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Cosmic Relief

Entertaining my in-laws as well as their beliefs.


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By Erika Erhart

My in-laws arrived yesterday. Tim and I picked them up at the airport, loaded their suitcases--heavy with herbal supplements, aromatherapy candles, stress relief pulse point cream, and science fiction paperbacks--into our trunk, and drove to our apartment downtown.

Theresa and Phil share an office in a converted barn behind their house, which is next to a duck pond and behind a nudist campground in Santa Cruz. Theresa, a petite redhead with green eyes, is an extremely successful therapist. She has dozens of loyal clients, a few of whom have moved onto the property in trailers. Willy tends the land and feeds the ducks every morning. Daria keeps an organic vegetable garden and manages the compost pile. John steers nudists to the right address. He used to lead the drum circle every morning in the pasture until some of Theresa's clients complained they had been startled by naked bicyclists with backpacks asking for directions.

"They're harmless people really. I just worry about them riding on those bicycles without protection," Theresa told me the day she gave me an unsuccessful psychic channeling as a wedding gift. Apparently my PMS distorted her ability to tell me what kind of china pattern her deceased mother preferred.

Phil is an engineer with gray hair, big blue eyes, and long, black eyelashes. When I first met him I thought he looked like Chuck E. Cheese, because of his cartoonish wide smile and because those eyes seemed to click when he blinked. Phil is Theresa's second husband. Her son Tim says she's changed a lot since she was married to his father, Bob, and living in Glenview 25 years ago.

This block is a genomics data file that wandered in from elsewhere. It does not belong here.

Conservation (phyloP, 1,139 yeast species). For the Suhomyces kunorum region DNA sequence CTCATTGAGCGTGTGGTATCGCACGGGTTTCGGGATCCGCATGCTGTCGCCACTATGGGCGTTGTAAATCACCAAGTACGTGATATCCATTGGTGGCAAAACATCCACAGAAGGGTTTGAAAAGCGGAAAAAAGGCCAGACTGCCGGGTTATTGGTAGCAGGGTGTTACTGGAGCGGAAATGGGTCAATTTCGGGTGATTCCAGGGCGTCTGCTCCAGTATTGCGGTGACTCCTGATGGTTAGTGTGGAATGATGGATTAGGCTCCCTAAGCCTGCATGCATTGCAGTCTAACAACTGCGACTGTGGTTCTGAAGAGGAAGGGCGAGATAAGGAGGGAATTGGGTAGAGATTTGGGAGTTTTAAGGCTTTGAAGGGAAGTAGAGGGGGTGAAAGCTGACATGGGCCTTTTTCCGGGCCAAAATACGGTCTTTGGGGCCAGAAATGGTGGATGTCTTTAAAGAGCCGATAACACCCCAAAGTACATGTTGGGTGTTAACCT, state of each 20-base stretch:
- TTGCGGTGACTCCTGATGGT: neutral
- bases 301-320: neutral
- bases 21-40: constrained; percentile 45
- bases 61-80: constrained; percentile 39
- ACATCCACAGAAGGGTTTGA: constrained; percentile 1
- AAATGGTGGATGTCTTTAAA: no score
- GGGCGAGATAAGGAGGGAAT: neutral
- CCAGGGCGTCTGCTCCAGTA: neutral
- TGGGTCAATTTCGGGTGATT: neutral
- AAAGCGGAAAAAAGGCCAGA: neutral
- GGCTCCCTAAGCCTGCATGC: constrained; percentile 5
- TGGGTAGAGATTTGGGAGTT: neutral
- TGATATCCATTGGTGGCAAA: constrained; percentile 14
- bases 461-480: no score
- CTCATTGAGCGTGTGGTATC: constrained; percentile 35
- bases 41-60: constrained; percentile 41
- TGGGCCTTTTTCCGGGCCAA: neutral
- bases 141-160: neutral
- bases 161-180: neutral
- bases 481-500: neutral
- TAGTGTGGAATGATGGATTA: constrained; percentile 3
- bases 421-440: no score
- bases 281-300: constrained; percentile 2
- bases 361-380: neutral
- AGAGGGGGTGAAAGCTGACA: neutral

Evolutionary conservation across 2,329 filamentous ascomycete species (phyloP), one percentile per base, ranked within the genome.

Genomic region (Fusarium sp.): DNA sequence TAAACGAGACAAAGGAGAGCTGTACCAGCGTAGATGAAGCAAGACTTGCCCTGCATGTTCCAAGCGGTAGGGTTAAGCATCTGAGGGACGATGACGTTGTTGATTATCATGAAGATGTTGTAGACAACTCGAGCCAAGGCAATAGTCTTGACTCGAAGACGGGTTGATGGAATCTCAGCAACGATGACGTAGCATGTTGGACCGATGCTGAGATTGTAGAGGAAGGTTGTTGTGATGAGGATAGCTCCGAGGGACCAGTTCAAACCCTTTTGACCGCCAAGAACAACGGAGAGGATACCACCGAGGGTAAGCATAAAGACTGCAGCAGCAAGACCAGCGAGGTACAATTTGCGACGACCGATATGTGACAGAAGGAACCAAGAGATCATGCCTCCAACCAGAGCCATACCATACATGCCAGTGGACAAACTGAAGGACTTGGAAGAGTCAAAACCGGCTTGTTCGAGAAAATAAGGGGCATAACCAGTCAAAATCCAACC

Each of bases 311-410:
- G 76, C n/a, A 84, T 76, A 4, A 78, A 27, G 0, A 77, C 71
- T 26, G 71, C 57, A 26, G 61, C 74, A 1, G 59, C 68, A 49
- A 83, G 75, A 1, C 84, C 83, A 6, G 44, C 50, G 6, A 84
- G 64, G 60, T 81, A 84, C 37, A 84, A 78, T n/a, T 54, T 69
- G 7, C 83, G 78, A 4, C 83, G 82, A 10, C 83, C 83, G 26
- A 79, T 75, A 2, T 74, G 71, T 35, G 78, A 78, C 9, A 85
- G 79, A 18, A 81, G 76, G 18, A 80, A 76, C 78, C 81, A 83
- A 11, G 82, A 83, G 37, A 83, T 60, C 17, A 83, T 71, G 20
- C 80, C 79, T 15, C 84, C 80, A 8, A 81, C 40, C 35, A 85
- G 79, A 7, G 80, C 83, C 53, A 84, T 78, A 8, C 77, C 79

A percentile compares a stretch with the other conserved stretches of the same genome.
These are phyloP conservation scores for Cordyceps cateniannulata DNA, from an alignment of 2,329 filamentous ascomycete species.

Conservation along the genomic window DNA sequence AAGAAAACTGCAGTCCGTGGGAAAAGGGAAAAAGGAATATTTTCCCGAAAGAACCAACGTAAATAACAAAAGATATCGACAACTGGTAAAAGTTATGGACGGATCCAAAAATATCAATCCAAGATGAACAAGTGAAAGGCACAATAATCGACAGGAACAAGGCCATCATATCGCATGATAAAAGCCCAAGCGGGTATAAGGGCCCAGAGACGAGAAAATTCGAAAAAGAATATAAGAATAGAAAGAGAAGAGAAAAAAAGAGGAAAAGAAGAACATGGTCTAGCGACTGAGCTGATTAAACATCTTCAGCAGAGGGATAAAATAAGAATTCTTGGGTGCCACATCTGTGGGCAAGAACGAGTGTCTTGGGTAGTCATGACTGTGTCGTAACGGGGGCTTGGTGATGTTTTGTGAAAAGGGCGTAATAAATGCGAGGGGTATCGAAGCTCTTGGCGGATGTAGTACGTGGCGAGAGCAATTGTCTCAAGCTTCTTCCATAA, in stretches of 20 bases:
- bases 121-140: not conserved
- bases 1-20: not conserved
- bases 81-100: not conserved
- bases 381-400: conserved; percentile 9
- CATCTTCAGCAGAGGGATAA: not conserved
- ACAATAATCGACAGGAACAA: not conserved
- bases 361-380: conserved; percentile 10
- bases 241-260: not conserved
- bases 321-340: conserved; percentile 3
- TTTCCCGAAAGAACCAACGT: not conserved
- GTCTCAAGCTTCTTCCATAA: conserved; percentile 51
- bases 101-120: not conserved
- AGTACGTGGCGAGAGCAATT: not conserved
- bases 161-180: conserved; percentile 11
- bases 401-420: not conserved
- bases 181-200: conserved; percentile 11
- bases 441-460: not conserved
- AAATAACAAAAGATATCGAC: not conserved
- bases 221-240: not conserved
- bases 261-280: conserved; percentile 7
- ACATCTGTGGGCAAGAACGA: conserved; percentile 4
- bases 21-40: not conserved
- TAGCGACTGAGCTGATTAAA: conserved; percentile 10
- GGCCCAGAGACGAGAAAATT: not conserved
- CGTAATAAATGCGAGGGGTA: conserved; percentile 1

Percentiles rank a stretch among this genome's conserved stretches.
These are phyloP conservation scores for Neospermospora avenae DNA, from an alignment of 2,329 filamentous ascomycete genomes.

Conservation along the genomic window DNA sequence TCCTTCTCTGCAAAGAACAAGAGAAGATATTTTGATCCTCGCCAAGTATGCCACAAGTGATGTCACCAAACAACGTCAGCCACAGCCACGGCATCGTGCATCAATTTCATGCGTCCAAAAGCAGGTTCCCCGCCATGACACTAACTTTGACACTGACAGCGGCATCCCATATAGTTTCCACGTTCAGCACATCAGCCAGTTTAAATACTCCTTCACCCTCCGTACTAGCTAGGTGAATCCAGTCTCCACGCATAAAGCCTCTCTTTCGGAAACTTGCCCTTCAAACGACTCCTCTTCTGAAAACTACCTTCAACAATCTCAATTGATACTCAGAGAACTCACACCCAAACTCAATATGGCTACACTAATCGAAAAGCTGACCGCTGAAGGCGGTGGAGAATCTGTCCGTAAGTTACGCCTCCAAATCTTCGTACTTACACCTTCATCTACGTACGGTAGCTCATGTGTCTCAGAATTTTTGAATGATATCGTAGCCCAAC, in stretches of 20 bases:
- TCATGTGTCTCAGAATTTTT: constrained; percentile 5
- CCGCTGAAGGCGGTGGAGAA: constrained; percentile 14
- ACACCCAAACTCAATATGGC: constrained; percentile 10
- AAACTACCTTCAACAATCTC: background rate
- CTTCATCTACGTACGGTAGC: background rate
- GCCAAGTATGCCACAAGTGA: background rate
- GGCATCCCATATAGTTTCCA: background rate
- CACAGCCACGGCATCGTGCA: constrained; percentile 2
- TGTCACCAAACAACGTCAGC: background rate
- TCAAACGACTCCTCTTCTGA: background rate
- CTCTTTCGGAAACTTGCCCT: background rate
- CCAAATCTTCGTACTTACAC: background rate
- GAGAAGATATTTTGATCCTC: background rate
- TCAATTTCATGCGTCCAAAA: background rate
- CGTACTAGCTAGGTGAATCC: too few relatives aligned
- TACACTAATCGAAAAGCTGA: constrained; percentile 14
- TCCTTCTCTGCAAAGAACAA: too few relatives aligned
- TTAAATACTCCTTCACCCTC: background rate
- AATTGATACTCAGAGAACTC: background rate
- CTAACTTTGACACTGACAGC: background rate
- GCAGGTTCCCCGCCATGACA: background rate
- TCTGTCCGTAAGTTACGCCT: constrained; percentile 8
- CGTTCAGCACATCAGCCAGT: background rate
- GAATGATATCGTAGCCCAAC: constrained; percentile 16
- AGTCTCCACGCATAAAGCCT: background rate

"She baked casseroles and played bridge every weekend," he told me after I filled him in on the failed psychic connection. "Now she just wants to live a simple, happy life."

When Tim was nine, Bob got a job in Santa Cruz. Theresa didn't like it at first. She was lonely and became depressed. So she read a lot of self-empowerment books, took long hikes through the redwoods, and became a strict vegetarian.

"I guess you could say I discovered the magic," she says, rubbing an angel charm between her thumb and forefinger. "The magic of California living."

She learned macrame, befriended a channeler and a psychic, took up meditation, and left Bob.

She met Phil a few years later on a spiritual retreat in Hawaii, where she ate a lot of dried fruits and nuts and attended intensive yoga workshops with dead swamis. Theresa communes with them regularly through Summer, a former client who once suffered from a multiple personality disorder but whom she swears is cured.

At the retreat one of them, Mirababa, told her to look for the man with salt-and-pepper hair, ask him to dinner, and compliment him on his large eyes.

"It was destiny," Phil says. He was told to look for a woman with a nice smile and stable career who was looking for a man with salt-and-pepper hair.

Among their shared passions are pay-per-view, the Star Wars trilogy, and The Simpsons.


On their first full day in Chicago, we take Theresa and Phil to the Art Institute. We want to show them the extensive collection of impressionist paintings, since they've traveled through France en route to various workshops and retreats.